Special to the Village News
Petitions were submitted on March 14 to the San Diego County Office of Education for a special election to select the board member for Area 1 of the Fallbrook Union High School District. Courtney Hilborn won the election and was seated in December but resigned not long after being sworn in.
The board made a provisional appointment of Jim Dooley at its Feb. 13 board meeting, but conservative parents were upset, contending the female applicant they endorsed would better represent the district. The board currently has three men serving: President Eddie Jones, Vice President Oscar Caralampio, and Paul Christensen. Hilborn and Christensen were elected as a conservative slate in November.
There is also an on-going vacancy in Area 2, which serves most of the southern part of Camp Pendleton.
Jones and Christensen are firemen and Caralampio is a teacher. Dooley, who placed second in the November election, is retired.
Dooley also voted with Jones and Caralampio at the Feb. 13 meeting to allow a controversial book, “Beyond Magenta,” to remain available in the FHS library.
Lindsay Jones and others coordinated the petition drive to have voters in Area 1 decide who will represent them. At the March 13 meeting, she explained she felt pressure to secure the 60-plus petitions in 30 days after the Feb. 13 appointment. “It was easy,” she told the board. “I mean we had 13 days; we were really stressed out. We didn't think we'd get 67 – but it was a cinch.”
She announced that she turned in 117 petitions to the COE.
“It looks like we will be going into a special election, but I will let you know there's nothing in the board rules that says you guys can't do a recount or revote,” she said. “Jim Dooley was not elected (by voters) and it's because the people are tired of having non-parents on the board, people who do not understand what the children are going through right now.”
The board didn’t respond to her offer.
A spokesperson for the COE said they had 30 days to review the petition for compliance with petition requirements. (Specifically, that it has enough signatures and is in the format required by the Education Code.) The Registrar of Voters also has a role, verifying that the names and signatures on the petition are of people who live within the trustee area in question.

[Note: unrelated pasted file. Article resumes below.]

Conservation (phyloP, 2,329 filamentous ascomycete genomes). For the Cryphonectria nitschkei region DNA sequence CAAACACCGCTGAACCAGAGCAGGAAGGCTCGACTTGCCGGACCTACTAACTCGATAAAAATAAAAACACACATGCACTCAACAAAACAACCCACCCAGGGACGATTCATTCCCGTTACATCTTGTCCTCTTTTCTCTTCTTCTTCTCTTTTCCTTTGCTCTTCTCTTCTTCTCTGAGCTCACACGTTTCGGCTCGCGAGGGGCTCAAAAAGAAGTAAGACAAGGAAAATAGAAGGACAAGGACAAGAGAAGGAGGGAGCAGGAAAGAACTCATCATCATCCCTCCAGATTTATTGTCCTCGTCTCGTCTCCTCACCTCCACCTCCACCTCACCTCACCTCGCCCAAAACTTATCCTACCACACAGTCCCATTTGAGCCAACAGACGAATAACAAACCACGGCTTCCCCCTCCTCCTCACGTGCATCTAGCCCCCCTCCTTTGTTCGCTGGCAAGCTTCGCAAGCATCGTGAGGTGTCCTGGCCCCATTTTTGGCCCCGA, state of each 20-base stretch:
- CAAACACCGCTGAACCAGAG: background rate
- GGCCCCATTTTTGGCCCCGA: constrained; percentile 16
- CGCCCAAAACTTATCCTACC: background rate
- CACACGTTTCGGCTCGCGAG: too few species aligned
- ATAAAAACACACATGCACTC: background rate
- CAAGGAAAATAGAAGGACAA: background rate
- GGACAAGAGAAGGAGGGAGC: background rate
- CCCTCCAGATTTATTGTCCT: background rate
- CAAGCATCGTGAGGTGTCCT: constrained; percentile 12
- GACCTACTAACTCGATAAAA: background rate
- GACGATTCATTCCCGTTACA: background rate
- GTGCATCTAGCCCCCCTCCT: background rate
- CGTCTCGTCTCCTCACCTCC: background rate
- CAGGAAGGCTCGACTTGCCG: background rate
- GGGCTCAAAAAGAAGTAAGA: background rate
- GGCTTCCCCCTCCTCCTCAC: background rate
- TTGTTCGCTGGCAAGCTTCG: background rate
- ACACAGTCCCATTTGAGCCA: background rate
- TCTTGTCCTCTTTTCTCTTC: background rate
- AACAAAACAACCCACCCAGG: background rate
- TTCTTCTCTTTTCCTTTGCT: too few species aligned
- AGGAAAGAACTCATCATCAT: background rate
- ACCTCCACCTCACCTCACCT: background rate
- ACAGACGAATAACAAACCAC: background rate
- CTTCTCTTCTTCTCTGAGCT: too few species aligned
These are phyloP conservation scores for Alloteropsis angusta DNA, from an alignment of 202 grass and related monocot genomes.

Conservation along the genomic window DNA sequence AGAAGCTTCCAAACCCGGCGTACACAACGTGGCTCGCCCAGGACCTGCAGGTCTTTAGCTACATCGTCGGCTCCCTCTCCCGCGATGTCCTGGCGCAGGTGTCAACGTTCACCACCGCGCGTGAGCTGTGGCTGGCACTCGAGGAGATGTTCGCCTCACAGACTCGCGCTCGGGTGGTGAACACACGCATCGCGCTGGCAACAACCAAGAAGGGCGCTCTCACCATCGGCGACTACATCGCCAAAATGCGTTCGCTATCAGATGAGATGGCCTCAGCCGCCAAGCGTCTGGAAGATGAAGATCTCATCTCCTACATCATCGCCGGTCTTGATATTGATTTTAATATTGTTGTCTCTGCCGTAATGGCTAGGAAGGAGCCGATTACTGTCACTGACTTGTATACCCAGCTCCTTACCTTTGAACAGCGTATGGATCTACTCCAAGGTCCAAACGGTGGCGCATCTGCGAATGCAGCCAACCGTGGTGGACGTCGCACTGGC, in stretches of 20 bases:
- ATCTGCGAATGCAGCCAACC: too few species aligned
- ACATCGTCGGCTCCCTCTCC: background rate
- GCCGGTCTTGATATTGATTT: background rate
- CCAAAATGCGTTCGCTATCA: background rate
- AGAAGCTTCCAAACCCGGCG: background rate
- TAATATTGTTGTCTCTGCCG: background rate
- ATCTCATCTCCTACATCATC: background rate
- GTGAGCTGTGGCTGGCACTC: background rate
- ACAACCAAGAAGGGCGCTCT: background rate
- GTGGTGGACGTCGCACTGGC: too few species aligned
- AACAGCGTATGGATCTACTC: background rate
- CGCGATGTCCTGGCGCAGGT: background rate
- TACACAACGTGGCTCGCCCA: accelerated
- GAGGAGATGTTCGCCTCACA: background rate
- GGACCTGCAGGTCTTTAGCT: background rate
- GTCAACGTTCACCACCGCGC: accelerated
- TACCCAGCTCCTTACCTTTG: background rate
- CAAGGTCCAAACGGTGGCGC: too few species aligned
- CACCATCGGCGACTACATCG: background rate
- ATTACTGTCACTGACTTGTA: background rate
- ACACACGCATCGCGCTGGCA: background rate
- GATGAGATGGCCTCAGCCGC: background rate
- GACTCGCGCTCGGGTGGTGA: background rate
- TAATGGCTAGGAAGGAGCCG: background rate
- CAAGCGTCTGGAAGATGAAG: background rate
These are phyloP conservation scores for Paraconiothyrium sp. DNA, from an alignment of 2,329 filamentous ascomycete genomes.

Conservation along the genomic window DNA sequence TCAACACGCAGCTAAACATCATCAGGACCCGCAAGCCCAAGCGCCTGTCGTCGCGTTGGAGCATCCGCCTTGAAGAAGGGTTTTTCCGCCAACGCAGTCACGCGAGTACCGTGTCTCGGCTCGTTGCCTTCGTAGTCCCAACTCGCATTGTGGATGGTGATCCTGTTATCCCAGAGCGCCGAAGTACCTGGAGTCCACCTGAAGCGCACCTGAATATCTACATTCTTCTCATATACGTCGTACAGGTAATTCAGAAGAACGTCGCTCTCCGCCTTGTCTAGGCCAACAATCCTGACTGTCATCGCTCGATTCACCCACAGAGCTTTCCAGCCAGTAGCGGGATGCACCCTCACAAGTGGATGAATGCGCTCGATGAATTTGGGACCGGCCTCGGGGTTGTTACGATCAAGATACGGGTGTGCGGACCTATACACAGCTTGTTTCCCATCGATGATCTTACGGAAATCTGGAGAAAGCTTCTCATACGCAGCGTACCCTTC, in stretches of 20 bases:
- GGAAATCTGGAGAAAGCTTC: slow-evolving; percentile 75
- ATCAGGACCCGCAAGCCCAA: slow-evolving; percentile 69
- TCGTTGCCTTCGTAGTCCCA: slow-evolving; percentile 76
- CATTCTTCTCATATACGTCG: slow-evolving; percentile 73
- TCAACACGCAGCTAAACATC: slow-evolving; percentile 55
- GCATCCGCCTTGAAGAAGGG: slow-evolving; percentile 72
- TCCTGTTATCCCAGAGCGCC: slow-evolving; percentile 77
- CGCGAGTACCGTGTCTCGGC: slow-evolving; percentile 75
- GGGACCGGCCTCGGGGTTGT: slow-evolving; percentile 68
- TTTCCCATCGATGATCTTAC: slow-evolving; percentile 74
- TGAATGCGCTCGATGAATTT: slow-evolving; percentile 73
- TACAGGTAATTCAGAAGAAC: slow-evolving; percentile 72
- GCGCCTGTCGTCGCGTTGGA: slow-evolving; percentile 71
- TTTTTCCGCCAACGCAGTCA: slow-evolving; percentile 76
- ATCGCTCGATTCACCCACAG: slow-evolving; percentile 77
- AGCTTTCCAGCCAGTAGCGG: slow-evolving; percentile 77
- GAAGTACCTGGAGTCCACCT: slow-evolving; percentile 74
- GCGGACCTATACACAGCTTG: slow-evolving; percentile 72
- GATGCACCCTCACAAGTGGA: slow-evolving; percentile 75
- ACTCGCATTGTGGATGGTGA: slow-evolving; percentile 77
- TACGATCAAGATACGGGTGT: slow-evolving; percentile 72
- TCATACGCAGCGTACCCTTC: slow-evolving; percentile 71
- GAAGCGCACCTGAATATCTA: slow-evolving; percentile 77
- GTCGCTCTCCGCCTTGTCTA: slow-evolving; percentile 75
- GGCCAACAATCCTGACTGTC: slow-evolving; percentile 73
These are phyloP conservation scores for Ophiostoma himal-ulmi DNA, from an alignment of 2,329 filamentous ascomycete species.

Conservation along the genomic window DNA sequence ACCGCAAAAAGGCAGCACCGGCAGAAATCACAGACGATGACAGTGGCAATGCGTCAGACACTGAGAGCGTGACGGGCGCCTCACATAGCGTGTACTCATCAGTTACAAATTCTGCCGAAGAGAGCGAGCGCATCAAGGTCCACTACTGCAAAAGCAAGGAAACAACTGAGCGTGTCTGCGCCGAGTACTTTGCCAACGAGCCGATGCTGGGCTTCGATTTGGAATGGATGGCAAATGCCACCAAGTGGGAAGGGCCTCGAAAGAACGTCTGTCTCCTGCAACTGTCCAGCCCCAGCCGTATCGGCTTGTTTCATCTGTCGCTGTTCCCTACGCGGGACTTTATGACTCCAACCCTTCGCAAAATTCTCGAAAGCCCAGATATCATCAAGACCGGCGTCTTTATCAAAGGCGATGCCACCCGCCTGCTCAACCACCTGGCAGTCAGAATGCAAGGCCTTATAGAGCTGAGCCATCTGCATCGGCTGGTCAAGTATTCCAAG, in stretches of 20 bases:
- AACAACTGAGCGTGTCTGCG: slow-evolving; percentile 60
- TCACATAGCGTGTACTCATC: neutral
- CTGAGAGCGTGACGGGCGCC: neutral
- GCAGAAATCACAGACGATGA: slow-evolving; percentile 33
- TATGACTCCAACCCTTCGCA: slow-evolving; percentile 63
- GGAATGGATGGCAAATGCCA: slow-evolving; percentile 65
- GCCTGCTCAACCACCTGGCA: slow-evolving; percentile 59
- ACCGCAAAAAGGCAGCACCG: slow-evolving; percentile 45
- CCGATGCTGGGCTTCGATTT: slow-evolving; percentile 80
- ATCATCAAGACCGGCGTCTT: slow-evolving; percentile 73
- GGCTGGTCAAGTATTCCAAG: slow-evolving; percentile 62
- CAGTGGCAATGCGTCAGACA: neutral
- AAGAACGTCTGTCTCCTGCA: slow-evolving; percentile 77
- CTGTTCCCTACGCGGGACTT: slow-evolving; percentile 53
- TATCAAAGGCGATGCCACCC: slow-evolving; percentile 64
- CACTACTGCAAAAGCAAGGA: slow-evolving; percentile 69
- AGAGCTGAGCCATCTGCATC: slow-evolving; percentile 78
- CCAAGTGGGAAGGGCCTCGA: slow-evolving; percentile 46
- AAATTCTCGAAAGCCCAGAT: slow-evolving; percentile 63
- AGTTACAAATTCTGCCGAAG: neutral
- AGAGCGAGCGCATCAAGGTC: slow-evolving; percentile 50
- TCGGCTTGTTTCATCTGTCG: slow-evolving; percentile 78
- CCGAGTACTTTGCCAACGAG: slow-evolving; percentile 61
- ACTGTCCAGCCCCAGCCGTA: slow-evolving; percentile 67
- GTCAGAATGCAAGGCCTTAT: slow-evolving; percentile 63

If the petition is deemed legally sufficient, Dooley, as the provisional appointment, will be terminated under Education Code section 5091 and the county superintendent of schools must order a special election to fill the seat.
The ROV has estimated the election could cost between $100,000 and $225,000. The spokesperson said the variance is dependent on the actual makeup of the special election.
Assuming the petition is deemed valid, the timing of the election is determined by law. Neither the ROV nor the COE would not say precisely when that would be, but the ROV spokesperson gave a timeline of a previous election held in an off year from the regular election cycle. That example was for a 113-day period of activities and deadlines before the election would be held. The exact date of the election will depend on the date of the special election order.
The required number of signatures must include at least 1.5% of registered voters within the trustee area. The number of registered voters in Area 1 in November was 4,508, so the number of signatures required is 67.